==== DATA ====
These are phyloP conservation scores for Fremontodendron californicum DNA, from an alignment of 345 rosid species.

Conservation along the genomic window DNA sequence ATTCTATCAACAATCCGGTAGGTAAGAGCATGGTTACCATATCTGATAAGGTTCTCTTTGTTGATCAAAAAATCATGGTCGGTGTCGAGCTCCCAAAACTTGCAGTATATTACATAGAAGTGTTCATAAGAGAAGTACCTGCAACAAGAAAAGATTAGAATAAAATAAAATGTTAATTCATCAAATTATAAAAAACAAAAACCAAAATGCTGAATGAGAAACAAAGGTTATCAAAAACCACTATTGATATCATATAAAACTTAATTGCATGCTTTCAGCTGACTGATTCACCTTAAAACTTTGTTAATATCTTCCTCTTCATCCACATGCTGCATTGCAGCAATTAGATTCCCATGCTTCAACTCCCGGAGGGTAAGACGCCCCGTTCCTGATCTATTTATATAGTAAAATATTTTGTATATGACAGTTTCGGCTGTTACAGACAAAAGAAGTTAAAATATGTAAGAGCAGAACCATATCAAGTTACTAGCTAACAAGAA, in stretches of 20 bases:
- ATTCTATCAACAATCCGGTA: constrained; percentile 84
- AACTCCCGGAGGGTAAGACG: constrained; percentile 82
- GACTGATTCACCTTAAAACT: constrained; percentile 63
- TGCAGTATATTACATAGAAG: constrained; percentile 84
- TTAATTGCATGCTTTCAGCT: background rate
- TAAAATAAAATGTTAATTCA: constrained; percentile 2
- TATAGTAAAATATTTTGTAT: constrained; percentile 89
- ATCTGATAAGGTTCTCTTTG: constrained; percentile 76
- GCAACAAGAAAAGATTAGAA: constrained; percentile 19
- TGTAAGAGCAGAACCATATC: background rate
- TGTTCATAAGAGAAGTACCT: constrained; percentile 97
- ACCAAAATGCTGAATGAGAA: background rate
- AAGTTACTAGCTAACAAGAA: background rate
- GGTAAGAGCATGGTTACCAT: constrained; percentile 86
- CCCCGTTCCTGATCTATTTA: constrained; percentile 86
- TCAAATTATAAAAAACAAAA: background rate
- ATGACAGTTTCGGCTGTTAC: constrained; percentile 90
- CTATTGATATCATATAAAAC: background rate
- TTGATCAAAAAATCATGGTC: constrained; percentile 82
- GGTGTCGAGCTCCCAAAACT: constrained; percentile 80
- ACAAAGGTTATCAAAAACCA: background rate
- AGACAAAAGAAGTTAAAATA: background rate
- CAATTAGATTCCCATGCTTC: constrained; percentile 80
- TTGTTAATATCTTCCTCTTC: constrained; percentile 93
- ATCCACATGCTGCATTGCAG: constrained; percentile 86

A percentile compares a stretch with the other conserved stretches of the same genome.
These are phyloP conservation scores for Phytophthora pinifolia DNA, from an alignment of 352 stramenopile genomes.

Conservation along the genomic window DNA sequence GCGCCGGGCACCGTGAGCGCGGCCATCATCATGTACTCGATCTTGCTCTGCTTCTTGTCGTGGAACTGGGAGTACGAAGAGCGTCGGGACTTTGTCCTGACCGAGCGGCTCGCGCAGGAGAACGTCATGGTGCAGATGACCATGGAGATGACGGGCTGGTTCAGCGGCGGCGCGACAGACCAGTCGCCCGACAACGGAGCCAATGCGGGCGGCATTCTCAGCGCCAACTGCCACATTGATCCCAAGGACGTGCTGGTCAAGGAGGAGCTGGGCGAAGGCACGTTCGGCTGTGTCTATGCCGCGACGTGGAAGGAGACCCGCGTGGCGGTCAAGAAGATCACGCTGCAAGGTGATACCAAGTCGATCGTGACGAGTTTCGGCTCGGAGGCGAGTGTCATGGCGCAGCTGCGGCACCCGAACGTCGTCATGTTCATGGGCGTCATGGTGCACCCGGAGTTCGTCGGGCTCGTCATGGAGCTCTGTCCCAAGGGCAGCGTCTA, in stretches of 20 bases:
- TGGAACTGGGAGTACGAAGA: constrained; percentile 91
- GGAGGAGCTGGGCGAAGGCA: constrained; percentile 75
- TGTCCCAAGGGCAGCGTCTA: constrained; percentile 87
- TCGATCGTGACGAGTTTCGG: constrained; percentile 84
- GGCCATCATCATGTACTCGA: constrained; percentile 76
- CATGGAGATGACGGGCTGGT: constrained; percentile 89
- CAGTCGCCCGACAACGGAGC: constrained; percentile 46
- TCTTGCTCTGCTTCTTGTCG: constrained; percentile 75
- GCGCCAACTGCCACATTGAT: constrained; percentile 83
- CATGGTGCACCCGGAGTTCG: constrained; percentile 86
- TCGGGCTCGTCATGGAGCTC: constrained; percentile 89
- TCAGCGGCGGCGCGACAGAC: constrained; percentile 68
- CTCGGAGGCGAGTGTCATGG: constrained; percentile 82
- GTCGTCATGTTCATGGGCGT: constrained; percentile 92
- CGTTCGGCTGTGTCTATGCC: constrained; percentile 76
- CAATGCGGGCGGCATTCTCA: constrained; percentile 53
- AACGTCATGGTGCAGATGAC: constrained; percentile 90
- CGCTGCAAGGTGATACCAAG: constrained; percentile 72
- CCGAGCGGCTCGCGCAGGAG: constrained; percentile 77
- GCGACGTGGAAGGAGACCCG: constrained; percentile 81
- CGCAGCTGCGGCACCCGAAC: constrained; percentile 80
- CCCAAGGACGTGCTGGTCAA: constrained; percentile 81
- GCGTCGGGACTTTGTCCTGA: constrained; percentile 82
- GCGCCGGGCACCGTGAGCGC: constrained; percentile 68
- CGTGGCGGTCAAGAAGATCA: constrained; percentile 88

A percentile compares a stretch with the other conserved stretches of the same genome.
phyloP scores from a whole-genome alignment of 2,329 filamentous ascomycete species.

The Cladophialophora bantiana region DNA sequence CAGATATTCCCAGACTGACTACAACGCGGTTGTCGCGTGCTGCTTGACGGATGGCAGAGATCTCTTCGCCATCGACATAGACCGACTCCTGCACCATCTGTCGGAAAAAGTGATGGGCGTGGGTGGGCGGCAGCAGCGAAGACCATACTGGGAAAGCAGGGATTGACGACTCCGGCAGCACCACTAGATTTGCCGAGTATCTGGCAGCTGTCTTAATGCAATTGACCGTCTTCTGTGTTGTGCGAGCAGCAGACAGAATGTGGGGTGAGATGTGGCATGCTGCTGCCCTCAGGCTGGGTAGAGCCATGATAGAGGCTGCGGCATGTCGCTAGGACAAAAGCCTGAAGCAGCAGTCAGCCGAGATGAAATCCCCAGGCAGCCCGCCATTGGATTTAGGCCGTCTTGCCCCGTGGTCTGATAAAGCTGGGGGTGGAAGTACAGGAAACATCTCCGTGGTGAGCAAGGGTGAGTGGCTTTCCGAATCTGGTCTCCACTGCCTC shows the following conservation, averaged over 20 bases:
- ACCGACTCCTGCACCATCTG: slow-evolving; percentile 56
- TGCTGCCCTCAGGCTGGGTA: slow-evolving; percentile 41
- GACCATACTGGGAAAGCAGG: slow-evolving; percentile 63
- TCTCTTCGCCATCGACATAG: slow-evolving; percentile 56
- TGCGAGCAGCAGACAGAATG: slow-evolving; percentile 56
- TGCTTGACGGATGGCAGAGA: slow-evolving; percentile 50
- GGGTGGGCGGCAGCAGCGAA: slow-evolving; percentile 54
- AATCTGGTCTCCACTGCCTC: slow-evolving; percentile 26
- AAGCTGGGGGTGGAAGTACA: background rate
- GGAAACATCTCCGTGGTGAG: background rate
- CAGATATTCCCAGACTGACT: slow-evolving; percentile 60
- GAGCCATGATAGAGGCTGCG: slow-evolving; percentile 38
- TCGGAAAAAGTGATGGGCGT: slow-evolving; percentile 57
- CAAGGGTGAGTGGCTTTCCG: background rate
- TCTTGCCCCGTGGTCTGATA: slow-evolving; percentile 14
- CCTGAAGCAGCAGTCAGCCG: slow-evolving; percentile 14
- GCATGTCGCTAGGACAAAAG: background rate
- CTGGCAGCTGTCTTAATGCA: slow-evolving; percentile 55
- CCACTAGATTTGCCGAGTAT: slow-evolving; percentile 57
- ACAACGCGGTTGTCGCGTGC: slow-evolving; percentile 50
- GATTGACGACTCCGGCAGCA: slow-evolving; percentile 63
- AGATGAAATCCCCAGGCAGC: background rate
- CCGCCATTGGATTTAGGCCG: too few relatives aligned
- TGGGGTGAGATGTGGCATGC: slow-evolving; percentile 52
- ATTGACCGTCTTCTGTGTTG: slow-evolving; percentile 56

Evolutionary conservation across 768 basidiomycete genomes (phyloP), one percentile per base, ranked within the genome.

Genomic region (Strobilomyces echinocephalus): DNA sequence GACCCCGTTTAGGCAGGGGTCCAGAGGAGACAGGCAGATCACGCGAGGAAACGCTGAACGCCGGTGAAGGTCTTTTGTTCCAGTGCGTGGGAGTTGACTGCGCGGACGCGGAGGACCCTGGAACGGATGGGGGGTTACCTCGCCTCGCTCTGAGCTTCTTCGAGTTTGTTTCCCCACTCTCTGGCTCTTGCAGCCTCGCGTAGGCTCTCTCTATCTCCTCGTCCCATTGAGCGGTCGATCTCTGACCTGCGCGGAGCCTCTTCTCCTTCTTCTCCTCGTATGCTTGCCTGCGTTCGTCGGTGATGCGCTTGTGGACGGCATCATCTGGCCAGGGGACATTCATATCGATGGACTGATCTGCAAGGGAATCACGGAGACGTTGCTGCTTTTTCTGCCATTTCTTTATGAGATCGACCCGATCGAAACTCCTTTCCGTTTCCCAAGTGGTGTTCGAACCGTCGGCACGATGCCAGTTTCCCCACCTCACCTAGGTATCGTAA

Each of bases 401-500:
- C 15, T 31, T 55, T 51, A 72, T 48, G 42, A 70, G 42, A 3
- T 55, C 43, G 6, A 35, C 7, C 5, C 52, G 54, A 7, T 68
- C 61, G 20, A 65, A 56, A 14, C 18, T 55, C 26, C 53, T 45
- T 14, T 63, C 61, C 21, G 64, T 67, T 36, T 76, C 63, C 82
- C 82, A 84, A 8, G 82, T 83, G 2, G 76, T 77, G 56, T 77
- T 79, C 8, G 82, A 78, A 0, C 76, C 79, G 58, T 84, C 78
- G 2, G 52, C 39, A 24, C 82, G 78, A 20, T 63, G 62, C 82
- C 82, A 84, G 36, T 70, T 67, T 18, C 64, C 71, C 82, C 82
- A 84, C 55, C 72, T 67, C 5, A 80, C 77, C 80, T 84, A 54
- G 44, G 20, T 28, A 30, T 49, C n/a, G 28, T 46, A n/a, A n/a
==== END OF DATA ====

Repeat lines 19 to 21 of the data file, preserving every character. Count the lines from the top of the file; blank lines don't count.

- ATGACAGTTTCGGCTGTTAC: constrained; percentile 90
- CTATTGATATCATATAAAAC: background rate
- TTGATCAAAAAATCATGGTC: constrained; percentile 82